Drug companies would be forced to reveal payments to doctors under new Ontario legislation

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The Ontario government plans to unveil legislation Wednesday that would force drug companies and other businesses to publicly divulge the payments they make to health professionals, answering long-standing complaints about industry influence on the medical profession.

Based on similar systems in the U.S. and elsewhere, the law would be the first of its kind in Canada, and likely put pressure on other provinces to follow suit.

Its focus would be the fees companies pay doctors and some other health professionals to sit on advisory committees, give talks to fellow physicians and perform other work, not to mention the free lunches, dinners and samples offered by many firms.

Studies suggest that such financial links can negatively affect how doctors treat their patients.

The law would also cover money paid to health charities, hospitals and other organizations, and the somewhat less controversial funding industry provides for research.

“Drug companies give money to doctors and other health professionals for one reason – to help sell their products,” said David Juurlink, a doctor, pharmacologist and health-policy expert at Toronto’s Sunnybrook Health Sciences Centre. “The objectives of drug companies are often at odds with what doctors’ objectives should be, and what patients want.”

Dr. Eric Hoskins, the province’s health minister, downplayed questions of financial conflict of interest Tuesday, stressing instead that releasing the information would boost the system’s transparency.

“This is good for patients, and this will allow them to make better and more informed decisions about their health care,” he said in an interview. “(It also) helps us get a clear understanding of when such transactions are appropriate or when they might not be. We really don’t know what the nature and volume of transactions are.”

Hoskins said some financial relationships between health professionals and industry are quite positive.

He may be looking to soften the blow for Ontario doctors, many of whom are already furious at the province’s Liberal government over funding cuts and other measures, and similarly irate at the federal Liberals’ proposed tax changes.

The Ontario Medical Association will wait to see the actual bill before weighing in on the topic, a spokesman said Tuesday.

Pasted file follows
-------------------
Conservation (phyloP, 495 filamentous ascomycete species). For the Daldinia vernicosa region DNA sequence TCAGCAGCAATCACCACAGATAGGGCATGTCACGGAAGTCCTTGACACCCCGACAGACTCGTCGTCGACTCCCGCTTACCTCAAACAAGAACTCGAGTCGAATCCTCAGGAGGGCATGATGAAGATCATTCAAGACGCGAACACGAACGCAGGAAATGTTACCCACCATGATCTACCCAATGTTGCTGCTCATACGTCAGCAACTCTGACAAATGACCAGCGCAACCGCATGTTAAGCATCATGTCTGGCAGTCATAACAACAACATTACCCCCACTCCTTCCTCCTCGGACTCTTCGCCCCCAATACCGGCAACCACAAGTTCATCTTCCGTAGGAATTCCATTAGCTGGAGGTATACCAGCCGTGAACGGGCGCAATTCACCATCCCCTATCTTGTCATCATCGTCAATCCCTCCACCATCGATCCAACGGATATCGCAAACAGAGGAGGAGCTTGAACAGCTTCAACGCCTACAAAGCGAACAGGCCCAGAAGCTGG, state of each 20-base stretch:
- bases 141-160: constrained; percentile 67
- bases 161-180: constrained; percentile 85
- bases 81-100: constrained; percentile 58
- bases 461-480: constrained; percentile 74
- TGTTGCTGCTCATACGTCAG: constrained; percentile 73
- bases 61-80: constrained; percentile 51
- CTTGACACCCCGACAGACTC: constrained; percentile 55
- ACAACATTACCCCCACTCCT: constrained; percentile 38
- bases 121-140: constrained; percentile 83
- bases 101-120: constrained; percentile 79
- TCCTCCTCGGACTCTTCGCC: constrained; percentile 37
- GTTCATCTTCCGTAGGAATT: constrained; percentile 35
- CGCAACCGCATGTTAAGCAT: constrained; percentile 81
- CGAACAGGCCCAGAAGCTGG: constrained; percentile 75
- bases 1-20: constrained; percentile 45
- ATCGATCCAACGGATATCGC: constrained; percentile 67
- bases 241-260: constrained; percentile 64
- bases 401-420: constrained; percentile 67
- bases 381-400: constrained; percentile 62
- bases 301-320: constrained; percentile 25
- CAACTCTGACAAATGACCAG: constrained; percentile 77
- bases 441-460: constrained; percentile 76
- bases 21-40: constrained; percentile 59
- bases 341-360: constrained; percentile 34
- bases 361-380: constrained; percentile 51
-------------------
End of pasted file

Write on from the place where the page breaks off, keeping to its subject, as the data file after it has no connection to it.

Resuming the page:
Under the proposed law, companies would have to release payments above a set dollar level, for a list of professionals and groups still to be determined. The government would then make that information available to the public online, said an official in Hoskins’ office.

The first round of disclosures would likely be made in 2019, allowing industry time to gather and disseminate the data, she said.

I think it had a huge role to play in the genesis of the opioid crisis

One company – GlaxoSmithKline (GSK) – helped convince several other drug firms in Canada to voluntarily adopt a limited version of the idea earlier this year, releasing total amounts of payments without naming individuals. It applauded the province’s decision to go a step further.

“We need those co-operations between the nurses, the doctors, the health-care organizations to be able to get to the patients and meet their needs,” said Annie Bourgault, GSK Canada’s ethics & compliance officer. “If we don’t disclose at an individual level, we risk people wondering ‘What’s going on’ … (and) saying ‘Why are they even having those relationships?’ ”

Among a series of studies on the issue, one published last year and based on data from the American “Sunshine Act,” found that even doctors who received a single meal valued at less than $20 from a pharmaceutical manufacturer were more likely to prescribe the drug being promoted.

The issue has come to the fore recently amid the opioid addiction and overdose epidemic, which many experts trace in part to the industry-funded specialists who encouraged general practitioners several years ago to more freely prescribe narcotic painkillers.

“I think it had a huge role to play in the genesis of the opioid crisis,” said Juurlink.

Specialists who were paid in some cases hundreds of thousands of dollars “told us things about opioids that were simply untrue … based on anecdotes and wishful thinking.”

Had the extent of their financial ties been more apparent, the impact of that advice might have been much less, Juurlink said.

But the GSK’s Bourgault said the money that passes hands to compensate for professionals’ time should not affect how they do their job.

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